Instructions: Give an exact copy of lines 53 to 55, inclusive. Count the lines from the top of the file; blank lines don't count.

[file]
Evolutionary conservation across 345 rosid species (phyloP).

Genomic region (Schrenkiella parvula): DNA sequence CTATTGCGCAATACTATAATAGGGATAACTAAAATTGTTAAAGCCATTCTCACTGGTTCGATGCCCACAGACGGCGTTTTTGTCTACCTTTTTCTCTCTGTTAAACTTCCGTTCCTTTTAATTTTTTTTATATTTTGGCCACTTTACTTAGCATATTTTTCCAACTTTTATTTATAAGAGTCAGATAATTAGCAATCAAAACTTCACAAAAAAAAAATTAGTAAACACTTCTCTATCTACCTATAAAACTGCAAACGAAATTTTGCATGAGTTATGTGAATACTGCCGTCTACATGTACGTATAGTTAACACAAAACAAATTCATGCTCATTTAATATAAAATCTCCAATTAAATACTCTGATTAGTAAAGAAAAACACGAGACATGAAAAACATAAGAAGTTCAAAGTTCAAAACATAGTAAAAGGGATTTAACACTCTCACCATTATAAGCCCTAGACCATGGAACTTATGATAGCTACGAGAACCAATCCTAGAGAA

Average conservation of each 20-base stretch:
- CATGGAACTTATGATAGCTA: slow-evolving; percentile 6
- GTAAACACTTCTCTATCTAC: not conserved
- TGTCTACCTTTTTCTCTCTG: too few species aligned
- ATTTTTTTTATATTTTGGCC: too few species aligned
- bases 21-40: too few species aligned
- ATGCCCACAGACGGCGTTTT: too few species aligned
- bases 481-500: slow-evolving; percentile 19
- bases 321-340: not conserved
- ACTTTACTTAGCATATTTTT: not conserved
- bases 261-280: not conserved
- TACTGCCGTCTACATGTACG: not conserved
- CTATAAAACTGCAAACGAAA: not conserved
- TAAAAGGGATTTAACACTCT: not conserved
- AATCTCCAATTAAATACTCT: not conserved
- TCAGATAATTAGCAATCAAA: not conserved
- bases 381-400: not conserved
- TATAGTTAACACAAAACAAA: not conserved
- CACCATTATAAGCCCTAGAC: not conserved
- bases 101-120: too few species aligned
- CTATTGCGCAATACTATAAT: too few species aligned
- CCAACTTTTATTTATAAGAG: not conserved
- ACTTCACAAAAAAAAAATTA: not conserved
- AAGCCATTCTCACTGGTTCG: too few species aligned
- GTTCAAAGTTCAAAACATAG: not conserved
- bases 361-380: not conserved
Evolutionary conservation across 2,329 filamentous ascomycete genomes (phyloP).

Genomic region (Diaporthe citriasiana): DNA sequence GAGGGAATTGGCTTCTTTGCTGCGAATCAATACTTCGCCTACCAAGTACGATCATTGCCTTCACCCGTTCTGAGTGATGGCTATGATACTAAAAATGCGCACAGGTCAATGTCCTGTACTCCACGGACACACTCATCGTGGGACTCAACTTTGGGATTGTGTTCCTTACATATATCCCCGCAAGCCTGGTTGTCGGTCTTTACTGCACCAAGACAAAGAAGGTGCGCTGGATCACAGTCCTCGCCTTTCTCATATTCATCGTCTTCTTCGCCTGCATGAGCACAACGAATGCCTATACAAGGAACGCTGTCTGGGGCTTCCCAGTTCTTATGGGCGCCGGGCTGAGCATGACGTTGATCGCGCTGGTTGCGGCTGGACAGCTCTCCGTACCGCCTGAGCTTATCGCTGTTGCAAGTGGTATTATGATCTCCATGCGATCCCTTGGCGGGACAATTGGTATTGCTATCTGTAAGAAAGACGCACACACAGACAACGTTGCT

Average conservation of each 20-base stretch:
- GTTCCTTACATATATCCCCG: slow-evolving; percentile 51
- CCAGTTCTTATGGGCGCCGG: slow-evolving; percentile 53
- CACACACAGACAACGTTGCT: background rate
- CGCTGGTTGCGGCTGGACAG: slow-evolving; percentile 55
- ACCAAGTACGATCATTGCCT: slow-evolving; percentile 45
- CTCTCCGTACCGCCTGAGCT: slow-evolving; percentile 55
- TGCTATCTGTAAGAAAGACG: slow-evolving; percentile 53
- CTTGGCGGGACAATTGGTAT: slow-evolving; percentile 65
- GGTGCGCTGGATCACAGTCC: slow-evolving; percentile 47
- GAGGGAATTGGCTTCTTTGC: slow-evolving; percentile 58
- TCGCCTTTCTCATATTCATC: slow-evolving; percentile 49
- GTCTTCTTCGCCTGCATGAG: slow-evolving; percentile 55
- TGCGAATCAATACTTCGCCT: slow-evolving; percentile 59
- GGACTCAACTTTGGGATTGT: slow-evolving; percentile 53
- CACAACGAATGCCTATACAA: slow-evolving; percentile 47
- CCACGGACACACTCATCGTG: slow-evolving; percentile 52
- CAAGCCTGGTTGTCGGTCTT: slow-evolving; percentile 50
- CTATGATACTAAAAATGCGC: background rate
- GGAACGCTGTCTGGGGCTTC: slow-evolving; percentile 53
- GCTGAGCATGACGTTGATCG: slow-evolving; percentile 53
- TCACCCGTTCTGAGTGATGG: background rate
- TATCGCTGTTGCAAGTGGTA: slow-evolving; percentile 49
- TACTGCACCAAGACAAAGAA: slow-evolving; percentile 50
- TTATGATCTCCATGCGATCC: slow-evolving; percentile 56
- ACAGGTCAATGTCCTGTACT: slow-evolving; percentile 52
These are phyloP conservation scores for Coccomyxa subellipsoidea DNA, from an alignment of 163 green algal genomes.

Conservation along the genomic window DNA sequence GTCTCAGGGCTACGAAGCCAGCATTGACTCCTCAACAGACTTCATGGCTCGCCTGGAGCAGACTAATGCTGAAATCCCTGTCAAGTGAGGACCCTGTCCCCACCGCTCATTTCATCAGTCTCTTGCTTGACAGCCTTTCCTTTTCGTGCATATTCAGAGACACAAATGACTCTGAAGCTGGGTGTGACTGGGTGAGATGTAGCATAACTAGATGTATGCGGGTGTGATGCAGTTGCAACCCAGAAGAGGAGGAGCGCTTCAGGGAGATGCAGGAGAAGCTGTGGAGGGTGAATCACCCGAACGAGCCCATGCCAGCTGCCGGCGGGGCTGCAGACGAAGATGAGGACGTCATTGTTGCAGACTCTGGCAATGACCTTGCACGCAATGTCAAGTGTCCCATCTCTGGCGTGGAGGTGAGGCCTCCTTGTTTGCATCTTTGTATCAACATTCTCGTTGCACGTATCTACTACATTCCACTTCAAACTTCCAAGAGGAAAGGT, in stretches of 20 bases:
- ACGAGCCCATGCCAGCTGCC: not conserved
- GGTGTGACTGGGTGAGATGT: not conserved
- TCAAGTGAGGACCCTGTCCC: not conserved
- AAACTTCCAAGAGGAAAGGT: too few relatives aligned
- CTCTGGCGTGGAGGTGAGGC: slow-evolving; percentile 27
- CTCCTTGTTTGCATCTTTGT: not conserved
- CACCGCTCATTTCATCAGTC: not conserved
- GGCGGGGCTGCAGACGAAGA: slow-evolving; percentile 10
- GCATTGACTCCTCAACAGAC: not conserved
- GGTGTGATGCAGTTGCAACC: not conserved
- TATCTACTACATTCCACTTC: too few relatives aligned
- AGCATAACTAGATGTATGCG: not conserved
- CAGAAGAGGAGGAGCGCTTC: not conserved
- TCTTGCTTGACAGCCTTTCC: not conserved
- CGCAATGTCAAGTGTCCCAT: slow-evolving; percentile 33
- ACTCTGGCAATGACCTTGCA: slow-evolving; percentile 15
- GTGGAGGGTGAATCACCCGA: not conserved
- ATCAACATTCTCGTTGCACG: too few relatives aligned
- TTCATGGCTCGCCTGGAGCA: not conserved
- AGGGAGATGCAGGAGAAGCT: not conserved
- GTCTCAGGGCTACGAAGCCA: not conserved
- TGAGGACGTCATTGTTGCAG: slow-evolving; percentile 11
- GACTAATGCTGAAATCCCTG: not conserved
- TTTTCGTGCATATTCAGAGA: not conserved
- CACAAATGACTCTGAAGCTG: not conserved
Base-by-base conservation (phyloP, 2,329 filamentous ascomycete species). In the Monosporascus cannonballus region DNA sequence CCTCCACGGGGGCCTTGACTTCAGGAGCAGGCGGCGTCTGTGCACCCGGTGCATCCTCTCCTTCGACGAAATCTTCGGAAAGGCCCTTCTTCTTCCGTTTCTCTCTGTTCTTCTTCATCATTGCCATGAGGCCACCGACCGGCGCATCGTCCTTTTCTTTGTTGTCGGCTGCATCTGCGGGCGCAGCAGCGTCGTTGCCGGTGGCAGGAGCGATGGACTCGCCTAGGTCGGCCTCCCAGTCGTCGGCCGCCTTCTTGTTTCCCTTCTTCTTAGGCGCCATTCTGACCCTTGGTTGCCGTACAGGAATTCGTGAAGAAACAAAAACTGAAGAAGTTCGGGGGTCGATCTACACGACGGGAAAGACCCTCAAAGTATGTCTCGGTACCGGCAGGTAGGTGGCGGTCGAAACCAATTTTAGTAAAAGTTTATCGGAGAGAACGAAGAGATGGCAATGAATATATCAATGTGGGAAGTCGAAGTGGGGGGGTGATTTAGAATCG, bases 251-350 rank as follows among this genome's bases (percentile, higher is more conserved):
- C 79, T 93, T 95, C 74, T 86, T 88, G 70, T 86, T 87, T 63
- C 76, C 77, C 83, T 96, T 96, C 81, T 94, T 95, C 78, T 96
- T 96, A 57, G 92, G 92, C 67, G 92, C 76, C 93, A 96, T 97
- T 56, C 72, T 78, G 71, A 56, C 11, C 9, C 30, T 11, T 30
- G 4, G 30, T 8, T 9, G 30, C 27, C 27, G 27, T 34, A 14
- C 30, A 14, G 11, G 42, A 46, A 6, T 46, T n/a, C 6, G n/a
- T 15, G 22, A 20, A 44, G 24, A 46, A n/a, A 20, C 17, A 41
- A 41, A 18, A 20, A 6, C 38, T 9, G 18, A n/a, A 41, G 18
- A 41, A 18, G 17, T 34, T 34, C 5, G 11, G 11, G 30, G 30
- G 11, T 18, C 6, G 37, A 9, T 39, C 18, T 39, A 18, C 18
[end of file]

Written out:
- TATCGCTGTTGCAAGTGGTA: slow-evolving; percentile 49
- TACTGCACCAAGACAAAGAA: slow-evolving; percentile 50
- TTATGATCTCCATGCGATCC: slow-evolving; percentile 56